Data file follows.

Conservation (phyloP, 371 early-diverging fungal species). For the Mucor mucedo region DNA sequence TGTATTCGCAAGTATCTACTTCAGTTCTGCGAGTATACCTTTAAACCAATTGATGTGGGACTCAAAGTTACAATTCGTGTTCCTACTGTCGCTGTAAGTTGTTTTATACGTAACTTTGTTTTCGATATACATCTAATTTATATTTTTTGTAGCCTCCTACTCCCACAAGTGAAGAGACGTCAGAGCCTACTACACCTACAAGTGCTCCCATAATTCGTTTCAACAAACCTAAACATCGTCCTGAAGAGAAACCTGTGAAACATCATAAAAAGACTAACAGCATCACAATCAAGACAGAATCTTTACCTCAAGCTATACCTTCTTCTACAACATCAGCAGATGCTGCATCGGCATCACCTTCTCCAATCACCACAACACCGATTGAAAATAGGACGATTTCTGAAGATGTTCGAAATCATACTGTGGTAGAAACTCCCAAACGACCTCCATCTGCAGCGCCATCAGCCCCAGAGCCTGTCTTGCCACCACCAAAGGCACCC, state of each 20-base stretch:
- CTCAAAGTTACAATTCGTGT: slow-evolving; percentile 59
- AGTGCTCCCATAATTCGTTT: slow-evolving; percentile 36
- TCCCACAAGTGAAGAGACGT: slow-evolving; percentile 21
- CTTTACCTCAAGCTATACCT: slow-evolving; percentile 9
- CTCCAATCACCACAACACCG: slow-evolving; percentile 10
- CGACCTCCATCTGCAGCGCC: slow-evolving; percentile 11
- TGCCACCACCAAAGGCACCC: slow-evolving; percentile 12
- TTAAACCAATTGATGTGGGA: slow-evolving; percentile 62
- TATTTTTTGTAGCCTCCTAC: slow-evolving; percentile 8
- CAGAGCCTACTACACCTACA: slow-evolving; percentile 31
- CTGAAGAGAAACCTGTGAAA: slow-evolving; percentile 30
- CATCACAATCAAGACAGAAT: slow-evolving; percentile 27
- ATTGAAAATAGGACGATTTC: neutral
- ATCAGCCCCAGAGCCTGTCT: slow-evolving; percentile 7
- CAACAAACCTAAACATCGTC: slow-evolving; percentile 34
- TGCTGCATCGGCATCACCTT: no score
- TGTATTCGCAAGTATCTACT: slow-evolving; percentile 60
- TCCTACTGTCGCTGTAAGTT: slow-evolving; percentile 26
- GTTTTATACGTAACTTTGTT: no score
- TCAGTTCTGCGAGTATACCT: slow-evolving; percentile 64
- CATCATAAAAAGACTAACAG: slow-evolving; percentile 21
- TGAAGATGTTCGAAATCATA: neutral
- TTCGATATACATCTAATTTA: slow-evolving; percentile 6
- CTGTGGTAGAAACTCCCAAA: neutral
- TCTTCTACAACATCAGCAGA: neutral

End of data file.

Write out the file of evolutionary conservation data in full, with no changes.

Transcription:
Conservation (phyloP, 371 early-diverging fungal species). For the Mucor mucedo region DNA sequence TGTATTCGCAAGTATCTACTTCAGTTCTGCGAGTATACCTTTAAACCAATTGATGTGGGACTCAAAGTTACAATTCGTGTTCCTACTGTCGCTGTAAGTTGTTTTATACGTAACTTTGTTTTCGATATACATCTAATTTATATTTTTTGTAGCCTCCTACTCCCACAAGTGAAGAGACGTCAGAGCCTACTACACCTACAAGTGCTCCCATAATTCGTTTCAACAAACCTAAACATCGTCCTGAAGAGAAACCTGTGAAACATCATAAAAAGACTAACAGCATCACAATCAAGACAGAATCTTTACCTCAAGCTATACCTTCTTCTACAACATCAGCAGATGCTGCATCGGCATCACCTTCTCCAATCACCACAACACCGATTGAAAATAGGACGATTTCTGAAGATGTTCGAAATCATACTGTGGTAGAAACTCCCAAACGACCTCCATCTGCAGCGCCATCAGCCCCAGAGCCTGTCTTGCCACCACCAAAGGCACCC, state of each 20-base stretch:
- CTCAAAGTTACAATTCGTGT: slow-evolving; percentile 59
- AGTGCTCCCATAATTCGTTT: slow-evolving; percentile 36
- TCCCACAAGTGAAGAGACGT: slow-evolving; percentile 21
- CTTTACCTCAAGCTATACCT: slow-evolving; percentile 9
- CTCCAATCACCACAACACCG: slow-evolving; percentile 10
- CGACCTCCATCTGCAGCGCC: slow-evolving; percentile 11
- TGCCACCACCAAAGGCACCC: slow-evolving; percentile 12
- TTAAACCAATTGATGTGGGA: slow-evolving; percentile 62
- TATTTTTTGTAGCCTCCTAC: slow-evolving; percentile 8
- CAGAGCCTACTACACCTACA: slow-evolving; percentile 31
- CTGAAGAGAAACCTGTGAAA: slow-evolving; percentile 30
- CATCACAATCAAGACAGAAT: slow-evolving; percentile 27
- ATTGAAAATAGGACGATTTC: neutral
- ATCAGCCCCAGAGCCTGTCT: slow-evolving; percentile 7
- CAACAAACCTAAACATCGTC: slow-evolving; percentile 34
- TGCTGCATCGGCATCACCTT: no score
- TGTATTCGCAAGTATCTACT: slow-evolving; percentile 60
- TCCTACTGTCGCTGTAAGTT: slow-evolving; percentile 26
- GTTTTATACGTAACTTTGTT: no score
- TCAGTTCTGCGAGTATACCT: slow-evolving; percentile 64
- CATCATAAAAAGACTAACAG: slow-evolving; percentile 21
- TGAAGATGTTCGAAATCATA: neutral
- TTCGATATACATCTAATTTA: slow-evolving; percentile 6
- CTGTGGTAGAAACTCCCAAA: neutral
- TCTTCTACAACATCAGCAGA: neutral